INTERNATIONAL SWEATER VESTIBLE
On the second Friday after Thanksgiving, International Sweater Vestival encourages people worldwide to wear a sweater vest to work. The day also encourages sharing sweater vests with those who don’t have one.
Sweater vests are exactly what they sound like. The sleeveless garment is usually made from a knit material. Some of the more memorable ones were argyle sweater vests. But they were also made in solid colors and houndstooth patterns. Sweater vests were hugely popular in the 1990s, but this clothing item dates back to the early 1900s.
In 1907, Michigan football players wore sweaters vests with a monogrammed M instead of traditional sweaters as part of their uniform. Presidents Woodrow Wilson and Herbert Hoover were also known to don sweater vests on occasion. Thanks to them, the sweater vest became standard menswear by the 1930s. After that, the sweater vest never really went away. Politicians, grandpas, teachers, golfers, hippies, and business professionals have all worn sweater vests throughout the years.
In the 1980s, guys who liked the preppy look wore a sweater vest. For a more professional look, sweater vest wearers wore them with a tie. In the 1990s, girls began wearing sweater vests, too. This is thanks in part to Princess Diana, who was often seen in a sweater or sweater vest. Women usually wore worn sweater vests layered over dresses or under jackets.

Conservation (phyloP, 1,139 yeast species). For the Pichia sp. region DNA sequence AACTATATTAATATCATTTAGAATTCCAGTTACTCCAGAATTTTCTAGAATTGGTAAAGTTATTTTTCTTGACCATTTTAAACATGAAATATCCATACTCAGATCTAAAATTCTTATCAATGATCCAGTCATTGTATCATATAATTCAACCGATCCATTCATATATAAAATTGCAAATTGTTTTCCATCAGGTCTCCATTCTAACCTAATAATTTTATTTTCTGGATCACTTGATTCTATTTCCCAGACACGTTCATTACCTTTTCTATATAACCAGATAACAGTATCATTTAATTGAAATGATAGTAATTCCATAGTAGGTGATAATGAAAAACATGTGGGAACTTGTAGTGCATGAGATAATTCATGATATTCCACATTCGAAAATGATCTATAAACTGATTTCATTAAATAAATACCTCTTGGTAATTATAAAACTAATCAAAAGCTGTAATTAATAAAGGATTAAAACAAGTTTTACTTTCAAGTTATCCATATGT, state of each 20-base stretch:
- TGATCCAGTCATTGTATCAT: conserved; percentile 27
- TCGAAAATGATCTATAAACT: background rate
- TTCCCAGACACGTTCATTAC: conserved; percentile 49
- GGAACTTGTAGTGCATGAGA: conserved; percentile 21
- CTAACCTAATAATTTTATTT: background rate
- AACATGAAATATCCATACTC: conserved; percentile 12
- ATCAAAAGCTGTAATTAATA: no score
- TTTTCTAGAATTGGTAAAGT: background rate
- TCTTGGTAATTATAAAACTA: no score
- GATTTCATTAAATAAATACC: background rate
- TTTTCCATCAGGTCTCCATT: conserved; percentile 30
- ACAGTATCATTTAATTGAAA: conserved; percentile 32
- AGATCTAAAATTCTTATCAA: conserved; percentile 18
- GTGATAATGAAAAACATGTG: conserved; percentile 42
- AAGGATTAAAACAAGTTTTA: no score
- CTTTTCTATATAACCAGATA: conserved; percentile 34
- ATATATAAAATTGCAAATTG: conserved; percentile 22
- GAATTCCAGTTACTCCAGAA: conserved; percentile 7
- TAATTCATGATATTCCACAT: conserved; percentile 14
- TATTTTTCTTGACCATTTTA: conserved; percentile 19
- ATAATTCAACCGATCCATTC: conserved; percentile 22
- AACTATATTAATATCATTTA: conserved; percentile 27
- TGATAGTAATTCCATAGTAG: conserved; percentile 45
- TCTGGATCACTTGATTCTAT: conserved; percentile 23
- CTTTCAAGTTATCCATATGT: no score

If you love sweater vests, you’ll be glad to know they are still trendy for both men and women!
HOW TO OBSERVE #InternationalSweaterVestival
The best way to observe International Sweater Vestival is to wear a sweater vest to work. If someone doesn’t have a sweater vest, lend them one of yours. Other ways to participate include:
- Learn more about the history of the sweater vest.
- Buy some extra sweater vests and give them away.
- Host an ugly sweater vest contest at work or a social gathering.
Take a selfie of you in your sweater vest and share it on social media with #InternationalSweaterVestival.
INTERNATIONAL SWEATER VESTIVAL HISTORY
Carolyn Johnson, a reporter for the Boston Globe, coined the term “sweater vestival.” The first International event was held in 2008. The goal was to combat the winter season with something funny and warm.
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